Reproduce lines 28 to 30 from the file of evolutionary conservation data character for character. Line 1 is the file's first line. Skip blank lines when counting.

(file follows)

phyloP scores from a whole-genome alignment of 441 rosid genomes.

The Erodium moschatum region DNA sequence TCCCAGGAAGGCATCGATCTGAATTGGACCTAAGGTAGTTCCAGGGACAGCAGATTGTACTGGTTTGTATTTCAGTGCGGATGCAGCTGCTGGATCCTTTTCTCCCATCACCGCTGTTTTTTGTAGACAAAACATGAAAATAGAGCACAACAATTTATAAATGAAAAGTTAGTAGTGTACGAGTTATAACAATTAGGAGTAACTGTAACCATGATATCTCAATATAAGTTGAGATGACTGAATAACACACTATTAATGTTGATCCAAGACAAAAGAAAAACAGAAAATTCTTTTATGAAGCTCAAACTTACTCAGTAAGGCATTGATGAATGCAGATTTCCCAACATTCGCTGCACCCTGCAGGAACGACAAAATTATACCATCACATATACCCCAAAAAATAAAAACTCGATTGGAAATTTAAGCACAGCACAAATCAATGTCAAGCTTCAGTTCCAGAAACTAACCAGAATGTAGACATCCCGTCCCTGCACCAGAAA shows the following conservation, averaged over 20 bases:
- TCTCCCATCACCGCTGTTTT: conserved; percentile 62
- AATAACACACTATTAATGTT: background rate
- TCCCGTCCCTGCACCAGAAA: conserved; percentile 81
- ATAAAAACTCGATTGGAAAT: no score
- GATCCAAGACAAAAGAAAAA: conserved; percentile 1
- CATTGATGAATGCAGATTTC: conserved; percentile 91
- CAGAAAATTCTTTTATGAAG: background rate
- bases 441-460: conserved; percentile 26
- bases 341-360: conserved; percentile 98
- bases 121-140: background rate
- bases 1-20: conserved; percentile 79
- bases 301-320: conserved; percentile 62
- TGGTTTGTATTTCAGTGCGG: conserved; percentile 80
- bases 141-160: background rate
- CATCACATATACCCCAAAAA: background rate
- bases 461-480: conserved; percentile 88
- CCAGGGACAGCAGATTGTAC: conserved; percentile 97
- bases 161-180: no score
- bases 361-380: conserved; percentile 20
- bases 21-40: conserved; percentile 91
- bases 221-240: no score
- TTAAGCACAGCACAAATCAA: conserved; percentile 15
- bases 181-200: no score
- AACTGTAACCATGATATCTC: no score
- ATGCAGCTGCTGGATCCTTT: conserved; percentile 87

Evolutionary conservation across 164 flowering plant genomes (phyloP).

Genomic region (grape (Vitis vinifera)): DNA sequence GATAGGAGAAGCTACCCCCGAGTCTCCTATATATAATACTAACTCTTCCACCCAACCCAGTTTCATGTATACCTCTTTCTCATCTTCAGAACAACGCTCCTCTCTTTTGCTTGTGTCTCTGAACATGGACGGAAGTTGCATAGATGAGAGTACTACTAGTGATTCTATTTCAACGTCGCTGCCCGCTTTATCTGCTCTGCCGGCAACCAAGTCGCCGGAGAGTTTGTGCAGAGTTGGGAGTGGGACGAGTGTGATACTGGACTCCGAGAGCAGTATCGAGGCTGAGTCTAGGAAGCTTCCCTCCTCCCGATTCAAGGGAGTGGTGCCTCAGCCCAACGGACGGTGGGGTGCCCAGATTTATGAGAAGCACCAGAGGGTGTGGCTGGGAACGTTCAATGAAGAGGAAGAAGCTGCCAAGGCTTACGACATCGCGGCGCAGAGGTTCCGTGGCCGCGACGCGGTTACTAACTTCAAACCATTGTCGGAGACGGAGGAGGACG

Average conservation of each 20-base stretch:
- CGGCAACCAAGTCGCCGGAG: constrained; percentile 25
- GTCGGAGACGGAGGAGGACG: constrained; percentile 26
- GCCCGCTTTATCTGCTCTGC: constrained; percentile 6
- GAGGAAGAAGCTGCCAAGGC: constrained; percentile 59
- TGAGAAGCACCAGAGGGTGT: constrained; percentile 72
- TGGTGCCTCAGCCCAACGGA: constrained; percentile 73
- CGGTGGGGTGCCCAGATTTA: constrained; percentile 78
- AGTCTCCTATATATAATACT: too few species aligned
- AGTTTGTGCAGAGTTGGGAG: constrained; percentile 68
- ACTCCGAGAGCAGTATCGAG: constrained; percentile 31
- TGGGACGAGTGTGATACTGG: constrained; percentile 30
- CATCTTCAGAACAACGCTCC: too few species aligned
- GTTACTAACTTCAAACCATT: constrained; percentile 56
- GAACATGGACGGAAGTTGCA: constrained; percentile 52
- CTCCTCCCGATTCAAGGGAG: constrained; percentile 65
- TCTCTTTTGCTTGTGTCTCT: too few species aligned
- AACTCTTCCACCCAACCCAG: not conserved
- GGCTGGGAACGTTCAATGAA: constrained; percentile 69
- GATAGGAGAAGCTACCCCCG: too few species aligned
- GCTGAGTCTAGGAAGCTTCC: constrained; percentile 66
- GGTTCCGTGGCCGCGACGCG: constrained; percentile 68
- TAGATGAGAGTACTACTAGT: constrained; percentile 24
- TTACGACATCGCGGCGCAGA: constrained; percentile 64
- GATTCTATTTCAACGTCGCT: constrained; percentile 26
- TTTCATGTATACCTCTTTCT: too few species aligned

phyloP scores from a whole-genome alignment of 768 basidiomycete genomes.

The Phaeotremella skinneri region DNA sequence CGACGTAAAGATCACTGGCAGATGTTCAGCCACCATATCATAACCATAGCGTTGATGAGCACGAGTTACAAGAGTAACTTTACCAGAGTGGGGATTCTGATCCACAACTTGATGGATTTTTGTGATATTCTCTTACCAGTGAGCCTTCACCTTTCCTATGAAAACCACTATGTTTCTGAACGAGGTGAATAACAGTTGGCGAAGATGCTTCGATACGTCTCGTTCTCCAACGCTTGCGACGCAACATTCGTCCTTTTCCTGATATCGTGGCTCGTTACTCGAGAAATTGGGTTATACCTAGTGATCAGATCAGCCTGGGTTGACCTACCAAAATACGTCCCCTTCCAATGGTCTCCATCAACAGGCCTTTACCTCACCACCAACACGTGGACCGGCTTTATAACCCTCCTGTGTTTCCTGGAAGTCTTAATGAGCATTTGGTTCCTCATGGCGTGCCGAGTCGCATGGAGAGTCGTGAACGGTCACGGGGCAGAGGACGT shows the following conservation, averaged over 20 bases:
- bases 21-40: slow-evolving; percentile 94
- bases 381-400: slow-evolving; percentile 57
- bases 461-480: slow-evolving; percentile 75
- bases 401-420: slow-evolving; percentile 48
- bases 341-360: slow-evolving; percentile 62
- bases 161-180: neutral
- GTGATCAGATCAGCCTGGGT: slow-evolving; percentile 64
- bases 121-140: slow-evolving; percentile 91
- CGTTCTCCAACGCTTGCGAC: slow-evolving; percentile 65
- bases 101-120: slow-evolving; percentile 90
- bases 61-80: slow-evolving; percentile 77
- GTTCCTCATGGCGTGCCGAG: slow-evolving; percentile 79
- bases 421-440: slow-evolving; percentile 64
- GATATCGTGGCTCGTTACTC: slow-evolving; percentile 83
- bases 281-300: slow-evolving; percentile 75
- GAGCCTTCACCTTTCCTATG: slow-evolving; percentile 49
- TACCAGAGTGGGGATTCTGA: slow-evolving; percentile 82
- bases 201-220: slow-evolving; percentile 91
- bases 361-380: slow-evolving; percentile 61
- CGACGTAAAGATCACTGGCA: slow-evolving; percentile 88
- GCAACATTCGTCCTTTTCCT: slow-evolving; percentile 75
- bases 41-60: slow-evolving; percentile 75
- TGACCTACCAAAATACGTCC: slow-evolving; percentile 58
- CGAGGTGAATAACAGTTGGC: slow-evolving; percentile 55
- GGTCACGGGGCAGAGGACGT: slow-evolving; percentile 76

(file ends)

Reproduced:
Evolutionary conservation across 164 flowering plant genomes (phyloP).

Genomic region (grape (Vitis vinifera)): DNA sequence GATAGGAGAAGCTACCCCCGAGTCTCCTATATATAATACTAACTCTTCCACCCAACCCAGTTTCATGTATACCTCTTTCTCATCTTCAGAACAACGCTCCTCTCTTTTGCTTGTGTCTCTGAACATGGACGGAAGTTGCATAGATGAGAGTACTACTAGTGATTCTATTTCAACGTCGCTGCCCGCTTTATCTGCTCTGCCGGCAACCAAGTCGCCGGAGAGTTTGTGCAGAGTTGGGAGTGGGACGAGTGTGATACTGGACTCCGAGAGCAGTATCGAGGCTGAGTCTAGGAAGCTTCCCTCCTCCCGATTCAAGGGAGTGGTGCCTCAGCCCAACGGACGGTGGGGTGCCCAGATTTATGAGAAGCACCAGAGGGTGTGGCTGGGAACGTTCAATGAAGAGGAAGAAGCTGCCAAGGCTTACGACATCGCGGCGCAGAGGTTCCGTGGCCGCGACGCGGTTACTAACTTCAAACCATTGTCGGAGACGGAGGAGGACG

Average conservation of each 20-base stretch: